Style and Technique
Wiebe is well known as an author whose writing, especially his historical fiction, makes considerable demands on its readers. His novel The Blue Mountains of China (1970), for example, is a deliberately disjointed narrative, employing a variety of narrative techniques, multiple voices, and radical shifts in point of view and time. Wiebe’s stylistic variety and structural inventiveness honor serious readers for the commitment and intelligence they bring to the task.
“Where Is the Voice Coming From?” violates expectations that a reader normally brings to the reading of a short story: a beginning, middle, and end that include setting, character, and plot. Instead, Wiebe’s story begins more like an essay on the problem of story making. There are relevant quotations from philosophers Teilhard de Chardin and Aristotle and from English sociologist Arnold Toynbee. There are names and exhibits and buildings and a scattering of data that initially confuse because no context for them has yet been provided. They are just so many fragments of some event whose nature the reader can only guess, pieces of a puzzle whose final design is still a mystery.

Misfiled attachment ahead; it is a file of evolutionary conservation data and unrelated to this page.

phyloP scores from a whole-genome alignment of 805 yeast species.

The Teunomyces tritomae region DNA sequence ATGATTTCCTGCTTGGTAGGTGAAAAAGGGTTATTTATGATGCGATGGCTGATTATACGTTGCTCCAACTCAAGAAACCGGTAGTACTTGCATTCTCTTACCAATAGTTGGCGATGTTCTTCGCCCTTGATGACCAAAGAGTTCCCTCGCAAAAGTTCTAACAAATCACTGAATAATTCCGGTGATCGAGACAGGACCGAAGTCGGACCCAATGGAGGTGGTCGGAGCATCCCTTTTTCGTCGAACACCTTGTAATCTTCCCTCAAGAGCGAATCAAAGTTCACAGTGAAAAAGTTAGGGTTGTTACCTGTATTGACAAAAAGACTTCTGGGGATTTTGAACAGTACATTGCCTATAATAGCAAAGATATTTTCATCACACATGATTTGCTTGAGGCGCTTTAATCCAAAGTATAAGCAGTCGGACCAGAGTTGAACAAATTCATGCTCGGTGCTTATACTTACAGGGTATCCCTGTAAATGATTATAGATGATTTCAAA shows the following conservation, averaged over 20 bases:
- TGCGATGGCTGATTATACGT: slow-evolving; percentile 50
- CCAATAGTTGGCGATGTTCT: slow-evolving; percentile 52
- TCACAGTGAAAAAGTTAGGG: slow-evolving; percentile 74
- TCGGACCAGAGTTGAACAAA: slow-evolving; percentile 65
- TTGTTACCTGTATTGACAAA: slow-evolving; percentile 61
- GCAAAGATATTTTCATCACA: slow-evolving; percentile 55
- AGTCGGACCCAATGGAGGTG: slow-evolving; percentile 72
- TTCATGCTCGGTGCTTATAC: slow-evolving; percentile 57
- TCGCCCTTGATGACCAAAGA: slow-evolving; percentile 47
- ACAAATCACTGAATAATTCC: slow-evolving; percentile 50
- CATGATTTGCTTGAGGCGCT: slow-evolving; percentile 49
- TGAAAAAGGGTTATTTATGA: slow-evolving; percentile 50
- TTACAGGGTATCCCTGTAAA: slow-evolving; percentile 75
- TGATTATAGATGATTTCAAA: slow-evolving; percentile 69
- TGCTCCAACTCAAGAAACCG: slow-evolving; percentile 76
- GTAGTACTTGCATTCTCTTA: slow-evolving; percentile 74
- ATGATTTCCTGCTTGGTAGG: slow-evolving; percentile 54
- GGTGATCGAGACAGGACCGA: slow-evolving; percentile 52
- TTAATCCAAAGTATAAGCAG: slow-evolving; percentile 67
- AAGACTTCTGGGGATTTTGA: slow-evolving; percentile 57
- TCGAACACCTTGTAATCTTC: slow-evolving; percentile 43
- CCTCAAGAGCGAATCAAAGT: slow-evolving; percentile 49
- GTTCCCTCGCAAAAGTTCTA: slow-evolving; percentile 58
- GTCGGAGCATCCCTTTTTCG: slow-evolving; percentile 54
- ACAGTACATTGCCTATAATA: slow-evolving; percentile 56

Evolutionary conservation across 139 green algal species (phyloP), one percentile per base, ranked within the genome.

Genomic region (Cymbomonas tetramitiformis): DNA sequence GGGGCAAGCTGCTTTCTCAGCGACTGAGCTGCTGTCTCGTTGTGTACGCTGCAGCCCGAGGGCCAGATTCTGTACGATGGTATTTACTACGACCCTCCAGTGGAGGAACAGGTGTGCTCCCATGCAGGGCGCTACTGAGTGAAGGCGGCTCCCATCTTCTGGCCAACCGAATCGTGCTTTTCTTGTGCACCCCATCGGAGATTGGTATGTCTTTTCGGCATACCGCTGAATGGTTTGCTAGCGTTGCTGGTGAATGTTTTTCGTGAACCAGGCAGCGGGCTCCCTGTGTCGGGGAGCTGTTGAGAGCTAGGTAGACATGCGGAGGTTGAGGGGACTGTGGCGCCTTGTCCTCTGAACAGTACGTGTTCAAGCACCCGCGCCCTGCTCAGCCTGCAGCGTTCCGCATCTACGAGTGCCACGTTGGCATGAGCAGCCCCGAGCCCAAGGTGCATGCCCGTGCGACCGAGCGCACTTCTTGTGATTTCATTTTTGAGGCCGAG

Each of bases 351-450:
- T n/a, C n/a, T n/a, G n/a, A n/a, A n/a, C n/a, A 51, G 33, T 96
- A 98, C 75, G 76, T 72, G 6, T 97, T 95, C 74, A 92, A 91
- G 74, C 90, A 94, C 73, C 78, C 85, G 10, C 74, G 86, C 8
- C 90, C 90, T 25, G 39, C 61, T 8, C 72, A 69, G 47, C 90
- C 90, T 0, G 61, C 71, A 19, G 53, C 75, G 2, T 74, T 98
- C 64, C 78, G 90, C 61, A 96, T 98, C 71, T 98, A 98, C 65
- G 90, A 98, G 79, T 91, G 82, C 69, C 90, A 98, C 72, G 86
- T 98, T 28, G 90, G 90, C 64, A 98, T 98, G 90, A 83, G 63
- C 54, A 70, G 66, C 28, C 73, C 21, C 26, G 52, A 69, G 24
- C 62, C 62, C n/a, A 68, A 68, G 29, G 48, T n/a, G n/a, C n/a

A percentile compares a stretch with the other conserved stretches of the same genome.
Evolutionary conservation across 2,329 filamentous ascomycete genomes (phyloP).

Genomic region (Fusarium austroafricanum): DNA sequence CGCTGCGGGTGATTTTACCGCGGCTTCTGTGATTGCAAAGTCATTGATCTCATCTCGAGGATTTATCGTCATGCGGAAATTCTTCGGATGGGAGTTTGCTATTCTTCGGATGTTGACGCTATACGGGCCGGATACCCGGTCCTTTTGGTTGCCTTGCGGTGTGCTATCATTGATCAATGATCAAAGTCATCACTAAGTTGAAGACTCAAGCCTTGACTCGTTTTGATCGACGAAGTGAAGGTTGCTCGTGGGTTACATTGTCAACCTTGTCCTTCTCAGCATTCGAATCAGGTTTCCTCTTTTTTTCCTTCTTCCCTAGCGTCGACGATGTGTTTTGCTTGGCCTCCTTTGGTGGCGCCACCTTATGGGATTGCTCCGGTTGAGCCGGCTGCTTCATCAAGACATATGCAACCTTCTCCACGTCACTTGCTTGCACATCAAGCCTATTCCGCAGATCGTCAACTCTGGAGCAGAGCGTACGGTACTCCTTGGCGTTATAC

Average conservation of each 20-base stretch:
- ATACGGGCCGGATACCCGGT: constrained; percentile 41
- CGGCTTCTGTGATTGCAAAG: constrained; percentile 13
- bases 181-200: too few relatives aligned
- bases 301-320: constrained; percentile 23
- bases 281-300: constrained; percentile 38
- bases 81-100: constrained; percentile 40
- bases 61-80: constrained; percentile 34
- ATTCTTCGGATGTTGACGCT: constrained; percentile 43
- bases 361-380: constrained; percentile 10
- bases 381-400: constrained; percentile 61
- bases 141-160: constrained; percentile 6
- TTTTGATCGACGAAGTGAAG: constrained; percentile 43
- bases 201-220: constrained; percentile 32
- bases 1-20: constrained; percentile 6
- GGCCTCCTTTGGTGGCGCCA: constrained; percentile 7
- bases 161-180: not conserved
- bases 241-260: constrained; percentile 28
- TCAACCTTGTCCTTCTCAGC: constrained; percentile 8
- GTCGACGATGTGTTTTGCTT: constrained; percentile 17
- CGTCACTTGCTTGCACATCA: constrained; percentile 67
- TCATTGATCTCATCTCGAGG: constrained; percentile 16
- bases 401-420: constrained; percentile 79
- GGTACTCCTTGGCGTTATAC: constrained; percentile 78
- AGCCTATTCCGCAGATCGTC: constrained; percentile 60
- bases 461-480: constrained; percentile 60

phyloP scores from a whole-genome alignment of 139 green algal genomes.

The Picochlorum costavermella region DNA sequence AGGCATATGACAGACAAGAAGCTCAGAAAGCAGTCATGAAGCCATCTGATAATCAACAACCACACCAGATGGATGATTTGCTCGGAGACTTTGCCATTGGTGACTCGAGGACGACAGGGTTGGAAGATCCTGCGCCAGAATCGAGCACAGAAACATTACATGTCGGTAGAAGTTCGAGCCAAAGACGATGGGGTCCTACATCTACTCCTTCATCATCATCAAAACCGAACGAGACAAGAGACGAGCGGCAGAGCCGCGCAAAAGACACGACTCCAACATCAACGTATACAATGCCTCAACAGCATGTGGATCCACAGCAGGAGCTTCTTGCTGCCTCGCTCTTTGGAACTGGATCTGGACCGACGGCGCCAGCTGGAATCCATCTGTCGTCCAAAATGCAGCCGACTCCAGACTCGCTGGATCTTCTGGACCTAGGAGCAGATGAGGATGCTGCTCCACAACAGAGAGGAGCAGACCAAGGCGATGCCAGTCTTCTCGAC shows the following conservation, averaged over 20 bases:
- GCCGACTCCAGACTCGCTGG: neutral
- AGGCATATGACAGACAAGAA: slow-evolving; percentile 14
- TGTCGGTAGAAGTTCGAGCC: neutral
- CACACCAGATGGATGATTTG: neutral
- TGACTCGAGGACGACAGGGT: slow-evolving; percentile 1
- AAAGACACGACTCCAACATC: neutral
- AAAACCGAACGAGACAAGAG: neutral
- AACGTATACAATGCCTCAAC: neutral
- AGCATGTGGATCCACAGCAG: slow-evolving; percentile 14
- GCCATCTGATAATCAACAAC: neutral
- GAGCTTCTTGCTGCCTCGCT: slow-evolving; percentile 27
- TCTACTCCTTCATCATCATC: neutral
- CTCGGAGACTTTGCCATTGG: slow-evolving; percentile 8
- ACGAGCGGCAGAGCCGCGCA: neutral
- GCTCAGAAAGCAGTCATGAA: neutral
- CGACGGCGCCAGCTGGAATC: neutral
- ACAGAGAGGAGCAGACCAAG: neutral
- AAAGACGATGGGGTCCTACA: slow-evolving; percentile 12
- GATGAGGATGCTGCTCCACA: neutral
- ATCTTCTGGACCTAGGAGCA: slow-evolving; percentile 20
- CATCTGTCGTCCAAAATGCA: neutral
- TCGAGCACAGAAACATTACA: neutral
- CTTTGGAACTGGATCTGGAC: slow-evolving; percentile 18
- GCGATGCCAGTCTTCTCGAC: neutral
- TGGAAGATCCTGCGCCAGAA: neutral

By using this technique, Wiebe’s intent is to engage the reader as a participant in the narrator’s challenge, namely to look closely at everything from the event that may be of importance. That search for all relevant facts takes the reader past the names of Indians and police officers and past showcase exhibits and places where the action occurred, and finally ends with the discovery of the discrepancy between the picture of Almighty Voice and its accompanying descriptions. In this way, the reader has simulated and shared in the narrator’s search for meaning.
The picture stirs the narrator’s creative dissonance: the tension between his task as historical reporter and as artistic interpreter or story writer. It functions as catalyst for the conclusion of this story, an ending that shifts to a vividly descriptive style and is passionately felt and eloquently rendered. In the end, all the fragments come together to create a powerful climax in the voice of the dying Cree, making audible once more the voice of the Great Spirit of his people.